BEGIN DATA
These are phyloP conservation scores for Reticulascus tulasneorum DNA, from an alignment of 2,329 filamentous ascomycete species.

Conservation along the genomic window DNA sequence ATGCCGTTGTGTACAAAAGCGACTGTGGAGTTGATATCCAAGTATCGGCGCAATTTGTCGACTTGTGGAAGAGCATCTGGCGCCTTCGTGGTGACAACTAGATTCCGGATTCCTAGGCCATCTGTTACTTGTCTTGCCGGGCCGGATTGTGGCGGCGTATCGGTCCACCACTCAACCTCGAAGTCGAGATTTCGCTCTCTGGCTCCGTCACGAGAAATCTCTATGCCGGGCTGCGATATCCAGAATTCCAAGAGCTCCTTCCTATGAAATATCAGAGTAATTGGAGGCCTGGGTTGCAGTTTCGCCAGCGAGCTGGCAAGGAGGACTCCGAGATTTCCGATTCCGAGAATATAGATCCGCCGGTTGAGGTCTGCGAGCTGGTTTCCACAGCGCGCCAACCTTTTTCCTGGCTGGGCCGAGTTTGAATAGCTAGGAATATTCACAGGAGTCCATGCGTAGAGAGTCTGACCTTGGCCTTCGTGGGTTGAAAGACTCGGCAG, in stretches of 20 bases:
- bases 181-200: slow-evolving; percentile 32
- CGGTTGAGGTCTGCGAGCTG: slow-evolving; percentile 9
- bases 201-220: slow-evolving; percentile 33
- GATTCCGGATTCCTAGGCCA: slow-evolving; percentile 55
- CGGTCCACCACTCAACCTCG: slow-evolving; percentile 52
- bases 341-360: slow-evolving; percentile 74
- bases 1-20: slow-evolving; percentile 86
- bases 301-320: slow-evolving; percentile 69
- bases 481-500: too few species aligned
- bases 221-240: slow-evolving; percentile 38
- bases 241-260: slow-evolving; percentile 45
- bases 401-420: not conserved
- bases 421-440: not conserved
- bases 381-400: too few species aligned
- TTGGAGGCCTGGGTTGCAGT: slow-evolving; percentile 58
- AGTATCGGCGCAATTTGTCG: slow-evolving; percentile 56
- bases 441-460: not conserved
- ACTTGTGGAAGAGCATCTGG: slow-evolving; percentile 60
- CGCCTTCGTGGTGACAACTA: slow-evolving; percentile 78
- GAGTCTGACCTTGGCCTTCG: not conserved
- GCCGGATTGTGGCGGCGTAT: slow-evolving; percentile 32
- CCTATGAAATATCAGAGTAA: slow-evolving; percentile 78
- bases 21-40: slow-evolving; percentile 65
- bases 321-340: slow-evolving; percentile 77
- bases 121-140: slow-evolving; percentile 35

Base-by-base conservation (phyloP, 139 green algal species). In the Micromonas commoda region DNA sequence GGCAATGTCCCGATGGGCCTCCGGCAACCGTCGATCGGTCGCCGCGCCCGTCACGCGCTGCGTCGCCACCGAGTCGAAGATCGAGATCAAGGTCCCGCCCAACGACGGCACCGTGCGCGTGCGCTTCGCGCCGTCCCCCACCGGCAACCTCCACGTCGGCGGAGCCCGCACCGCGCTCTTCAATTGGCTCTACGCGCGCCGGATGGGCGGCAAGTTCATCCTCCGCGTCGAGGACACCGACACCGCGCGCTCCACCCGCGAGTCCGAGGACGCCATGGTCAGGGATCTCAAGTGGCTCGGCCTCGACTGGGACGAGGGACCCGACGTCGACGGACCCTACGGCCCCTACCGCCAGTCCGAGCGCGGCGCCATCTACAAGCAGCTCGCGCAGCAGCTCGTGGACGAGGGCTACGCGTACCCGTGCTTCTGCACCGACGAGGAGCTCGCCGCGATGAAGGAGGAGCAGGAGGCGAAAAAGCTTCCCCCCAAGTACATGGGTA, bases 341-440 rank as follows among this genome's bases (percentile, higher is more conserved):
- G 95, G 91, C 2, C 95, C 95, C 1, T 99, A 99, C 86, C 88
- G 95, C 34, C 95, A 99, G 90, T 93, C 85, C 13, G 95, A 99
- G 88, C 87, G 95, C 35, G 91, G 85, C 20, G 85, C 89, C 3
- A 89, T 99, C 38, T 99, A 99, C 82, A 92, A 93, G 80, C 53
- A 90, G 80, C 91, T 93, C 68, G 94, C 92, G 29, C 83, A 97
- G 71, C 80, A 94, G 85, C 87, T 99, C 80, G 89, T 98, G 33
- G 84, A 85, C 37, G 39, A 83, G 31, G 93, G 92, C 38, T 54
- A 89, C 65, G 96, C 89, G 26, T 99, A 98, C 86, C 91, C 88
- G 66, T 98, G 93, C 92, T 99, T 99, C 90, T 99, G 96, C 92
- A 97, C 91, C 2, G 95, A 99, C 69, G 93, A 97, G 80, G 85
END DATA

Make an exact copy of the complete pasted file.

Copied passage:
These are phyloP conservation scores for Reticulascus tulasneorum DNA, from an alignment of 2,329 filamentous ascomycete species.

Conservation along the genomic window DNA sequence ATGCCGTTGTGTACAAAAGCGACTGTGGAGTTGATATCCAAGTATCGGCGCAATTTGTCGACTTGTGGAAGAGCATCTGGCGCCTTCGTGGTGACAACTAGATTCCGGATTCCTAGGCCATCTGTTACTTGTCTTGCCGGGCCGGATTGTGGCGGCGTATCGGTCCACCACTCAACCTCGAAGTCGAGATTTCGCTCTCTGGCTCCGTCACGAGAAATCTCTATGCCGGGCTGCGATATCCAGAATTCCAAGAGCTCCTTCCTATGAAATATCAGAGTAATTGGAGGCCTGGGTTGCAGTTTCGCCAGCGAGCTGGCAAGGAGGACTCCGAGATTTCCGATTCCGAGAATATAGATCCGCCGGTTGAGGTCTGCGAGCTGGTTTCCACAGCGCGCCAACCTTTTTCCTGGCTGGGCCGAGTTTGAATAGCTAGGAATATTCACAGGAGTCCATGCGTAGAGAGTCTGACCTTGGCCTTCGTGGGTTGAAAGACTCGGCAG, in stretches of 20 bases:
- bases 181-200: slow-evolving; percentile 32
- CGGTTGAGGTCTGCGAGCTG: slow-evolving; percentile 9
- bases 201-220: slow-evolving; percentile 33
- GATTCCGGATTCCTAGGCCA: slow-evolving; percentile 55
- CGGTCCACCACTCAACCTCG: slow-evolving; percentile 52
- bases 341-360: slow-evolving; percentile 74
- bases 1-20: slow-evolving; percentile 86
- bases 301-320: slow-evolving; percentile 69
- bases 481-500: too few species aligned
- bases 221-240: slow-evolving; percentile 38
- bases 241-260: slow-evolving; percentile 45
- bases 401-420: not conserved
- bases 421-440: not conserved
- bases 381-400: too few species aligned
- TTGGAGGCCTGGGTTGCAGT: slow-evolving; percentile 58
- AGTATCGGCGCAATTTGTCG: slow-evolving; percentile 56
- bases 441-460: not conserved
- ACTTGTGGAAGAGCATCTGG: slow-evolving; percentile 60
- CGCCTTCGTGGTGACAACTA: slow-evolving; percentile 78
- GAGTCTGACCTTGGCCTTCG: not conserved
- GCCGGATTGTGGCGGCGTAT: slow-evolving; percentile 32
- CCTATGAAATATCAGAGTAA: slow-evolving; percentile 78
- bases 21-40: slow-evolving; percentile 65
- bases 321-340: slow-evolving; percentile 77
- bases 121-140: slow-evolving; percentile 35

Base-by-base conservation (phyloP, 139 green algal species). In the Micromonas commoda region DNA sequence GGCAATGTCCCGATGGGCCTCCGGCAACCGTCGATCGGTCGCCGCGCCCGTCACGCGCTGCGTCGCCACCGAGTCGAAGATCGAGATCAAGGTCCCGCCCAACGACGGCACCGTGCGCGTGCGCTTCGCGCCGTCCCCCACCGGCAACCTCCACGTCGGCGGAGCCCGCACCGCGCTCTTCAATTGGCTCTACGCGCGCCGGATGGGCGGCAAGTTCATCCTCCGCGTCGAGGACACCGACACCGCGCGCTCCACCCGCGAGTCCGAGGACGCCATGGTCAGGGATCTCAAGTGGCTCGGCCTCGACTGGGACGAGGGACCCGACGTCGACGGACCCTACGGCCCCTACCGCCAGTCCGAGCGCGGCGCCATCTACAAGCAGCTCGCGCAGCAGCTCGTGGACGAGGGCTACGCGTACCCGTGCTTCTGCACCGACGAGGAGCTCGCCGCGATGAAGGAGGAGCAGGAGGCGAAAAAGCTTCCCCCCAAGTACATGGGTA, bases 341-440 rank as follows among this genome's bases (percentile, higher is more conserved):
- G 95, G 91, C 2, C 95, C 95, C 1, T 99, A 99, C 86, C 88
- G 95, C 34, C 95, A 99, G 90, T 93, C 85, C 13, G 95, A 99
- G 88, C 87, G 95, C 35, G 91, G 85, C 20, G 85, C 89, C 3
- A 89, T 99, C 38, T 99, A 99, C 82, A 92, A 93, G 80, C 53
- A 90, G 80, C 91, T 93, C 68, G 94, C 92, G 29, C 83, A 97
- G 71, C 80, A 94, G 85, C 87, T 99, C 80, G 89, T 98, G 33
- G 84, A 85, C 37, G 39, A 83, G 31, G 93, G 92, C 38, T 54
- A 89, C 65, G 96, C 89, G 26, T 99, A 98, C 86, C 91, C 88
- G 66, T 98, G 93, C 92, T 99, T 99, C 90, T 99, G 96, C 92
- A 97, C 91, C 2, G 95, A 99, C 69, G 93, A 97, G 80, G 85